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Review

BOSS VE 2 Vocal Harmonist FX

Issue #31

With the VE-2 Vocal Harmonist, the guys at Roland Boss have made it even easier to get a great vocal sound in a compact and (very) affordable format. Although primarily aimed at guitarist/singers, this is for anyone looking to add effects and real-time harmonies to their vocals without spending ages on set-up or wading through manuals and menus. With its simple layout, this unit can help you achieve a polished vocal sound with the minimum of fuss, but has some extra functions up its sleeve too.

Size-wise, the VE-2 has roughly the same footprint as two of Boss’ regular stomp pedals, with all the functions accessible from the top of the red, brushed metal panel, which wraps around the sides of the plastic casing for a rugged feel. Pride of place is given over to the large harmony on/off, bypass switch, which occupies almost the entire bottom half of the unit. Far from stealing any ‘real estate’ from any of the other controls, there’s plenty of space for all the other dedicated knobs and buttons and in action, lets you concentrate on your performance, rather than keep looking down to make sure your foot is in the right place or not.

To the left, the ECHO knob controls the effects section. The effects are split onto three sections, with each effect increasing in volume and intensity as you turn the knob through REVERB, REV/DELAY and DELAY. This is a simple fixed parameter affair, but the sounds themselves are good and very usable.

Next up are three further knobs and a row of seven LEDs to navigate you through the harmony section. BALANCE controls how much of the added harmonies that you hear in relation to your own voice. The TYPE knob is a continuous controller, which scrolls through the 12 different harmony choices indicated by the row of LEDs above. There are one or two harmonies available at the same time from a choice of two above plus octave and two below plus octave. The final knob in the section is KEY, which lets you define which key signature you’re playing in, through an octave including all intervals. Although accurate, this can be fairly limited if you’re playing extended inversions of chords, or (God forbid) you hit a key change!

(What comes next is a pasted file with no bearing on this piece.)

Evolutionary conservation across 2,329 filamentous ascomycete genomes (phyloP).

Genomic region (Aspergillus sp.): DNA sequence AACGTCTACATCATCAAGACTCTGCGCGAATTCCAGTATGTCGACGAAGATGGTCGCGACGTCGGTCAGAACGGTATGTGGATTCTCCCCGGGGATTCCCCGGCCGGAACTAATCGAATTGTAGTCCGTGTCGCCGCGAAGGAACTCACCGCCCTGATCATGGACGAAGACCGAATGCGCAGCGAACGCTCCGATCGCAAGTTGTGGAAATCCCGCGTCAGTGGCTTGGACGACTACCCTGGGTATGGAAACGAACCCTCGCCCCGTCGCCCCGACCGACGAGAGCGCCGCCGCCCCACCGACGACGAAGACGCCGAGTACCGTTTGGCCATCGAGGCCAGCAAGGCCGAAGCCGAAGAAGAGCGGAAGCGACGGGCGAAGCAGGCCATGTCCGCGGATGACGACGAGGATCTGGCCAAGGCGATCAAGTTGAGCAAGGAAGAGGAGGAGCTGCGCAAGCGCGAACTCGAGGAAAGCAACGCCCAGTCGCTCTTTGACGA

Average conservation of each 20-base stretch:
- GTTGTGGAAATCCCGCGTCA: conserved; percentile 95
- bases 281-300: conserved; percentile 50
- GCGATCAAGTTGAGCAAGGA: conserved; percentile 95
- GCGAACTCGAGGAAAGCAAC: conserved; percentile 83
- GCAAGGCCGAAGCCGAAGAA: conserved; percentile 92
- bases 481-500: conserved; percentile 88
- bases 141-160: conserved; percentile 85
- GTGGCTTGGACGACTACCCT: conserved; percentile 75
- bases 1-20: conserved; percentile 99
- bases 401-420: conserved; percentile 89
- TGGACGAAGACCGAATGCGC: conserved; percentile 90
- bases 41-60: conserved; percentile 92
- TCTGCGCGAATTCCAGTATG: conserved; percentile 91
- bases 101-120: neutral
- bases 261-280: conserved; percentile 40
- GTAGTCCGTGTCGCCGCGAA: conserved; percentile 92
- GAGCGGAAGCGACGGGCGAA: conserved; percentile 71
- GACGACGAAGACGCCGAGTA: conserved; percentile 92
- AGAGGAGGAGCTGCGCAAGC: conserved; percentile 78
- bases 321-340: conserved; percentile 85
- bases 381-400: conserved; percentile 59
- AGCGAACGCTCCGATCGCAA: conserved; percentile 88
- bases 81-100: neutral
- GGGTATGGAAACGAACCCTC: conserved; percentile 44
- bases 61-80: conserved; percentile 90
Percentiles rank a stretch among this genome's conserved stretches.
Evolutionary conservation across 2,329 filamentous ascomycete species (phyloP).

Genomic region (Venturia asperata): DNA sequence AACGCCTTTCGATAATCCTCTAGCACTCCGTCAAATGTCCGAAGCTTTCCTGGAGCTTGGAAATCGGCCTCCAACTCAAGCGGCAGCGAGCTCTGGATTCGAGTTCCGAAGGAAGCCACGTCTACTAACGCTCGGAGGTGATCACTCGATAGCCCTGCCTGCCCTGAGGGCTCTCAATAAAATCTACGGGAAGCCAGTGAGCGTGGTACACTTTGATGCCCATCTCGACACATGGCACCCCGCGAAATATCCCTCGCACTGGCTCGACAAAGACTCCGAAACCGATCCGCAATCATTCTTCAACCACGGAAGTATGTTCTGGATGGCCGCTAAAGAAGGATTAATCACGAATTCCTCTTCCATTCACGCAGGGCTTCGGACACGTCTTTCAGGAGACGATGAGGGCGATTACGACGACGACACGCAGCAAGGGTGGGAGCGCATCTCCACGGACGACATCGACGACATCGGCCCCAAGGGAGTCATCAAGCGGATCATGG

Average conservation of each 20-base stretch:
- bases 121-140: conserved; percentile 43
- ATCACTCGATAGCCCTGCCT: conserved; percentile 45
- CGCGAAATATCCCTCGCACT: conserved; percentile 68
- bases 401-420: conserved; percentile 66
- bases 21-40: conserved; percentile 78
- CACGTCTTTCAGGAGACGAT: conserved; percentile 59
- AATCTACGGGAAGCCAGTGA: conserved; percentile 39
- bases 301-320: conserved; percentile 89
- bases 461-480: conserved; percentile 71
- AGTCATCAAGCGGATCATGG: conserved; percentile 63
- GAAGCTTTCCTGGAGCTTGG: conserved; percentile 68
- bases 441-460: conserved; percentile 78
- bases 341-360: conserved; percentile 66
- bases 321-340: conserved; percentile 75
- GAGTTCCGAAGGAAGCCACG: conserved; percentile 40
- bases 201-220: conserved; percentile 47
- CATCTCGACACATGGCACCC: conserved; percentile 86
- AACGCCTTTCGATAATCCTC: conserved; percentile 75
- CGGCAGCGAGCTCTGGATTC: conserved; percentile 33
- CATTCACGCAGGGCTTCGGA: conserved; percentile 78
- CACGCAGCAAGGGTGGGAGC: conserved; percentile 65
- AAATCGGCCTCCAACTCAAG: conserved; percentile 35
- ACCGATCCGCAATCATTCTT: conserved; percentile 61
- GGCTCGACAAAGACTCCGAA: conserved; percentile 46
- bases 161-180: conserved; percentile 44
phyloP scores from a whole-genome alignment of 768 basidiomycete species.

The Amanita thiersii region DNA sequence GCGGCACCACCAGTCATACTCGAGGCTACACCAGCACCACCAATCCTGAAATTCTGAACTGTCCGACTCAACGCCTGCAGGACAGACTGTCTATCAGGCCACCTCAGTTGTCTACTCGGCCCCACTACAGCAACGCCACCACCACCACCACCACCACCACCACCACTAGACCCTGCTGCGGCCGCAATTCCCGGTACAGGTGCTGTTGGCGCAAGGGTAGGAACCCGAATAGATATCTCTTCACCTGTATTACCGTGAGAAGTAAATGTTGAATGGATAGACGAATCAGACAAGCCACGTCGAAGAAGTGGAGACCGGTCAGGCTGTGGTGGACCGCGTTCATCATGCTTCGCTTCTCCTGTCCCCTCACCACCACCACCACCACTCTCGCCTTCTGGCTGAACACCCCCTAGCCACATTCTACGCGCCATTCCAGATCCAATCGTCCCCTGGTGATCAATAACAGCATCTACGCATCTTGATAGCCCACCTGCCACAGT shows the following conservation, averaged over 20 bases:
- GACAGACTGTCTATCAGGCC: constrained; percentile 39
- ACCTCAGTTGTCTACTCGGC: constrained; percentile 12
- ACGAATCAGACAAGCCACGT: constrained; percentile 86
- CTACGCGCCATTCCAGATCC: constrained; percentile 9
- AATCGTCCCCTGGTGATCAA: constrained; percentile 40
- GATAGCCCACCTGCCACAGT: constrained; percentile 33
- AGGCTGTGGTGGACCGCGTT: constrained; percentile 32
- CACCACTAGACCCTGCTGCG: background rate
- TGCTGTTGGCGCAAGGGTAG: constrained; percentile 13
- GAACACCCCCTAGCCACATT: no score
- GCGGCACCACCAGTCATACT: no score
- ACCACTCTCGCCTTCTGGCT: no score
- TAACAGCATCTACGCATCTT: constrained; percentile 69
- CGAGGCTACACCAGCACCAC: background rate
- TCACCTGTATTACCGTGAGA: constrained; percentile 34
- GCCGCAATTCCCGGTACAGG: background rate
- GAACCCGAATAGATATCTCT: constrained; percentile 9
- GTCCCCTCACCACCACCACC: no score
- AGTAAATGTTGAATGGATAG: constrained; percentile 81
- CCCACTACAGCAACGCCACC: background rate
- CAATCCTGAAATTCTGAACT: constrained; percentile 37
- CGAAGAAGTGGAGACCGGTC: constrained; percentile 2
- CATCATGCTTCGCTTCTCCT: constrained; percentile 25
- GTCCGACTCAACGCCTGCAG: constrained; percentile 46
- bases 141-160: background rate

The unit however comes into its own when the ‘Auto Harmonist’ feature is engaged - this is activated by the dedicated backlit button, or comes on automatically when a guitar is plugged into the guitar input on the rear. In this mode, the key signature choice is bypassed and the additional harmonies are chosen relative to the key of the incoming guitar signal - this works extremely well and even a held note will change from, say, major to minor if the guitar chord changes. This is not to say that the singer has to be the one playing the guitar themselves - you could take a feed from the guitarist and the singer can kick in the effect as and when they want. There is a further option, where you have a combination of the two modes - the unit listens to the guitar input and then reverts to the chosen key signature when there is no guitar signal present (good for break downs or when the guitarist is getting the drinks in…yeah, right).

A VARIATION button gives you a further 12 harmony effects. These are not additional notes, but more of a fatter and wider version of the previous set. I’m not exactly sure what the technology being used here is, but it sounds a little like a chorus/detune process that just makes the backing vocal section a little ‘bigger’.

Concentrating on the direct signal, a dual function ENHANCE button adds a subtle compression and EQ circuit to cope with on stage dynamics and get a good vocal sound from the start, while a second press activates a gentle pitch auto-correct function, which also helps produce more stable harmonies.  Once you’ve got the desired setting for your own voice, key and choice of one or two harmony parts, the unit has three memories for storing your favourite settings (all of which can still turn harmonies on/off independently). These can be recalled and stored (much easier) with an additional footswitch.

The rear panel is equally well laid out, with mic input (incl. phantom power and sensitivity knob) and output (incl. ground lift) on balanced XLR connectors. As mentioned, there is a guitar input jack and a thru output to go to an amp/pa, as well as a mini jack for phones/line out. Along with the ubiquitous Boss adaptor connector, the unit can also be powered by four standard or rechargeable AA batteries. Finally, if that lot wasn’t enough, there’s a USB type B port for transmission of audio in and out - a welcome and unexpected utility on an affordable pedal like this. 

This is a very useful piece of kit and does what it does extremely well - if you want control over more functions and more presets and memories, then you’ll have to look elsewhere, or further up the Roland Boss range. If you’re a solo guitarist/singer, or a singer in a band that wants to improve your current vocal sound and add a harmony or two, then the VE-2 is a great place to start.

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Issue #50

John Petrucci

Out Now

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